“Gleefully wacky and irreverent.”

–The New York Times

“Line by line, Mr. Rudnick may be the funniest writer for the stage in the United States today.”

–The New York Times

“Deeply funny musings and adventures elevate Paul Rudnick to the highest level of American comedy writing.”

–Steve Martin

“One of the funniest quip-meisters on the planet.”

–The New York Times

“Paul Rudnick is a champion of truth (and love and great wicked humor) whom we ignore at our peril.”

–David Sedaris

“Quips fall with the regularity of the autumn leaves.”

–Associated Press

February 14, 2014



My family took Valentine’s Day seriously. When my brother and I would wake up on February 14th, sometimes my parents would have covered our pillows with those little candy Be Mine hearts. My Mom would bake a cake in a heart-shaped pan, and I would be sent to school with valentines for my teacher and my entire class, which would be stuffed into a decorated shoebox on the teacher’s desk.

But there was a great Valentine’s Day mystery at our house. My parents were very much in love, and every year my Dad would give my Mom several valentines, in envelopes marked SBKR. Back then, all I knew was that my Mom’s name was Selma Klahr Rudnick (Klahr was her maiden name.) Whenever I asked either my Mom or my Dad what the B stood for, they refused to tell me. It was clearly part of their secret language.

I only found out, many years later, that my mother’s middle name
was Blossom. To her dying day, she still refused to talk about it, but I got the impression that she thought Blossom was either a silly or a frilly name, and definitely not her style. So my Dad was the only person who was allowed to call her Blossom or at least to use the initial.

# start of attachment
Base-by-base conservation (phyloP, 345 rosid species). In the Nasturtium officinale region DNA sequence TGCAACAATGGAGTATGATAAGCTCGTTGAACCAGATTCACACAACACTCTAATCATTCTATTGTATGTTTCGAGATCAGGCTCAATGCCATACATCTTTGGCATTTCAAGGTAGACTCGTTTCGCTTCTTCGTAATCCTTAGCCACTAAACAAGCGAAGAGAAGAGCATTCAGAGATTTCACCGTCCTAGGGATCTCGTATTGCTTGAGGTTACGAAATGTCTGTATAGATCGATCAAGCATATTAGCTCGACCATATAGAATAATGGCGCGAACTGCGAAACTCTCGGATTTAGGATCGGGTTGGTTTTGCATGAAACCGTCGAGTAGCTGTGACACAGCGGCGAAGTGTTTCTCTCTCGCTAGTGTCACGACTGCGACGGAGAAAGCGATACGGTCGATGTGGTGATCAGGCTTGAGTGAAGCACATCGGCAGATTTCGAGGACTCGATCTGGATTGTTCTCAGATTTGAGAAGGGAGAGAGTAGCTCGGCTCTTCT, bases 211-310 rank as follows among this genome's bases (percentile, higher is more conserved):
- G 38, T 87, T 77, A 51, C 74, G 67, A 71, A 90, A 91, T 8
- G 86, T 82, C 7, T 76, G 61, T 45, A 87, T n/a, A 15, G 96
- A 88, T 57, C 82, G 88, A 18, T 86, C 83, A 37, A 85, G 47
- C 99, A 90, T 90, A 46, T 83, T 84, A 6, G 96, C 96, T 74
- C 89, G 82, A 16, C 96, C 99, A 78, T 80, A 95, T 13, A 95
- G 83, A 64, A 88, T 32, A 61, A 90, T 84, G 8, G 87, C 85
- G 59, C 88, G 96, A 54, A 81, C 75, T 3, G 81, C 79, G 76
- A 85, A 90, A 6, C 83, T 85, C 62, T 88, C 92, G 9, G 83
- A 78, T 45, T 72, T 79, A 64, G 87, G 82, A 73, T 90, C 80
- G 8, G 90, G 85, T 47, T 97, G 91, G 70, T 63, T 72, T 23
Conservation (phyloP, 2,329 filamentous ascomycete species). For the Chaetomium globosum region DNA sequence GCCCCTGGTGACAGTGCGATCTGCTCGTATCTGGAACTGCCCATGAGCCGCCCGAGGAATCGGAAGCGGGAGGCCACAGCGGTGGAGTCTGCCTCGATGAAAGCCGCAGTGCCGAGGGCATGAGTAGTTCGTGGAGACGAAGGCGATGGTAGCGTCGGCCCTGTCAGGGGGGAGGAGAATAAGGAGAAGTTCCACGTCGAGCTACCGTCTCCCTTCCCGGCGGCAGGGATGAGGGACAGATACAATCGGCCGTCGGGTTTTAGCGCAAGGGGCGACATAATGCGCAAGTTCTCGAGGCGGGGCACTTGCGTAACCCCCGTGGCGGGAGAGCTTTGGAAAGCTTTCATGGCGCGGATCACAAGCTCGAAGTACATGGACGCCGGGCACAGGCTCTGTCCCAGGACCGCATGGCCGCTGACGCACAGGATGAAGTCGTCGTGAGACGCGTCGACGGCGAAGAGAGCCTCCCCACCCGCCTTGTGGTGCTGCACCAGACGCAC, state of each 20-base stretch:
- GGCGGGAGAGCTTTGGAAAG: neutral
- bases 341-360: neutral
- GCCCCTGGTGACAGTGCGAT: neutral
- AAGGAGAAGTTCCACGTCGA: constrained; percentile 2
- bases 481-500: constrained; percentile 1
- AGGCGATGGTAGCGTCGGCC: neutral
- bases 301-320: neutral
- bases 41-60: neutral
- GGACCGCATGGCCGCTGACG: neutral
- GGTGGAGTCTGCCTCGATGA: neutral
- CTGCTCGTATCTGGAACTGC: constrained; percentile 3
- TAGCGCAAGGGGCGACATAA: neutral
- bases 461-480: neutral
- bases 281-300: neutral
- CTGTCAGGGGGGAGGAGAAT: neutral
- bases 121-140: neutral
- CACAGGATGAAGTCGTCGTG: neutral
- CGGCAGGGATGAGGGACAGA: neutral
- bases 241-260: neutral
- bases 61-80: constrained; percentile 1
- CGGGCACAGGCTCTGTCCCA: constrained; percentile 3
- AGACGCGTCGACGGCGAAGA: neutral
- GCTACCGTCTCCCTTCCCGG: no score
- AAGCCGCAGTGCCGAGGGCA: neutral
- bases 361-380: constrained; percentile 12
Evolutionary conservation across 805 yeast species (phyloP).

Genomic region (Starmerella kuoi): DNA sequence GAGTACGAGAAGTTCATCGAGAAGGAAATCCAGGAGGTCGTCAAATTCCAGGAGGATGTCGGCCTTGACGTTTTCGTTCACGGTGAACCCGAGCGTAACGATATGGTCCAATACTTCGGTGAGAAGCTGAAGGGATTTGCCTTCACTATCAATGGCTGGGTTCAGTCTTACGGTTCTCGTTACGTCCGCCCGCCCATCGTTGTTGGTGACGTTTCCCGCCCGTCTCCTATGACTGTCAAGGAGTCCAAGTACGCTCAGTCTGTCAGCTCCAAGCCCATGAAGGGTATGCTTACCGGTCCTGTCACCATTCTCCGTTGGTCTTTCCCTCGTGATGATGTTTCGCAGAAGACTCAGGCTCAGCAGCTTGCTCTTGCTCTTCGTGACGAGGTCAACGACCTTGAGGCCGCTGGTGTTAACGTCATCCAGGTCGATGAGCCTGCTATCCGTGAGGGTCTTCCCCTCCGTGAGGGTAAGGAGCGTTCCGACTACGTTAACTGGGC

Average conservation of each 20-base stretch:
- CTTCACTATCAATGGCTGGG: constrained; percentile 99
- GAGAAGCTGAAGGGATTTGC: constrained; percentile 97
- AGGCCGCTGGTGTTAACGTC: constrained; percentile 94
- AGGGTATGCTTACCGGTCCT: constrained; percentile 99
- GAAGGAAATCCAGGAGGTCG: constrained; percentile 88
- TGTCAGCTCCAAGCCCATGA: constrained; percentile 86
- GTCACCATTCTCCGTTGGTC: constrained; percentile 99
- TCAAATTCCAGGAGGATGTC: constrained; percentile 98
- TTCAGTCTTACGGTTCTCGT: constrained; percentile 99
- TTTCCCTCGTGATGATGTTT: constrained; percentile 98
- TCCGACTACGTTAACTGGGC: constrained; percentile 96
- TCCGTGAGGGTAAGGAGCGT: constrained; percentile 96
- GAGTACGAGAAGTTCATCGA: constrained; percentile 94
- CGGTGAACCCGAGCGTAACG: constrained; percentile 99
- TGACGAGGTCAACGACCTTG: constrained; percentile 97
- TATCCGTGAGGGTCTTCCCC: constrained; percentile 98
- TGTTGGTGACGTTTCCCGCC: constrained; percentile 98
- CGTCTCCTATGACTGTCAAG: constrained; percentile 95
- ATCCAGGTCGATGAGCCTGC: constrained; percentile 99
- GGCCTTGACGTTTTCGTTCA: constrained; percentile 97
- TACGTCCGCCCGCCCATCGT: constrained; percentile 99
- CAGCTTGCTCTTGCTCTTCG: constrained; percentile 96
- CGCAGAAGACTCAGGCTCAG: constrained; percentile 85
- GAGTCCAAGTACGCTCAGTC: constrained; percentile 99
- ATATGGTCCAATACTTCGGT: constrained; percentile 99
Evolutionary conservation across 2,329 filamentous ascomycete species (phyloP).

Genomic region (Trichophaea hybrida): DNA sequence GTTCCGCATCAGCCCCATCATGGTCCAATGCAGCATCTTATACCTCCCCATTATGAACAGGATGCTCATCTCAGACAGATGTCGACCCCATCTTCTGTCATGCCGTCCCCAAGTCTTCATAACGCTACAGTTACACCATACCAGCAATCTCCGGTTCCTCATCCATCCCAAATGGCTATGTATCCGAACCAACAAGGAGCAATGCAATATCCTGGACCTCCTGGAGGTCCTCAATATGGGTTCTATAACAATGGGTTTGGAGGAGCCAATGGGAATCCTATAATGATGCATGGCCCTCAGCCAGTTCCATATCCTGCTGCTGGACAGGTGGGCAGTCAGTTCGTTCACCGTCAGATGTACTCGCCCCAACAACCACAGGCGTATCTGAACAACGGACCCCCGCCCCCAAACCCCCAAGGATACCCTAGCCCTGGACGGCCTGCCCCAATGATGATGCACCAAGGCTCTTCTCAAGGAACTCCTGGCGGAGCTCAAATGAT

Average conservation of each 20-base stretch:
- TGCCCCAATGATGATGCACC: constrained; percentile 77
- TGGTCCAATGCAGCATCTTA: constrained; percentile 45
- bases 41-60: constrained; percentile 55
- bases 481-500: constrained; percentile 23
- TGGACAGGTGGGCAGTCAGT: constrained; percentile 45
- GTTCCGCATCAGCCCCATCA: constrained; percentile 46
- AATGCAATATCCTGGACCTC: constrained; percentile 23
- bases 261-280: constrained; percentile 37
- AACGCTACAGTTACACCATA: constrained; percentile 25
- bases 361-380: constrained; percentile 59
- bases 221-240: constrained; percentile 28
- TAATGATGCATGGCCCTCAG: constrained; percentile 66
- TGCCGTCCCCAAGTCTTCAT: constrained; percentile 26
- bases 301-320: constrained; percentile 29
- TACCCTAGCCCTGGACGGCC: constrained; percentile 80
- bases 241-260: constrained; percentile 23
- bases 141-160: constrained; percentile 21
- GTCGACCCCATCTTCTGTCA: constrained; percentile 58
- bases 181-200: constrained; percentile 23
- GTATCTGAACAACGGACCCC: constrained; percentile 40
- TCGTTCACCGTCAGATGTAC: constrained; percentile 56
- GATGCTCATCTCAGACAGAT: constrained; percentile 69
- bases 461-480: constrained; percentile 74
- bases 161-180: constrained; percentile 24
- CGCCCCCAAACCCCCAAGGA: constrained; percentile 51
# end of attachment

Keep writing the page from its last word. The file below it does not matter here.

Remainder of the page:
My Dad’s first name also held a secret. I grew up thinking that he was Norman Rudnick, but I found out, again years later, that his mother had in fact named him after her favorite silent movie star, Mabel Normand, and that his legal first name was Normand. Which, like my Mom, he thought sounded too exotic or too French and just not him. Mabel Normand had been the great love of the silent film pioneer Mack Sennett, who created the Keystone Kops, and she was also at the center of the notorious William Desmond Taylor love triangle/murder. She became addicted to cocaine and died at 37, of tuberculosis.

While my parents were Selma and Norman, on Valentine’s Day I think of them as Blossom and Normand.

My own partner, John, has continued this romantic tradition, because he has a tattoo on his shoulder, of a heart with a dagger through it, and my name. We’ve joked that he can always change the tattoo to read I HATE PAUL or RAUL, but I still think it’s the most wonderfully romantic thing anyone’s ever done, especially for me.

And yes, I’m way too chicken to get a JOHN tattoo. But there are photos of me, watching in agony as John happily gets his tattoo. He’s amazingly impervious to pain, but just watching him getting tattooed almost killed me. When I told my mother about John’s tattoo, she thought about it and then decided that she approved because, as my Aunt Lil had remarked,”You can take a ring off.”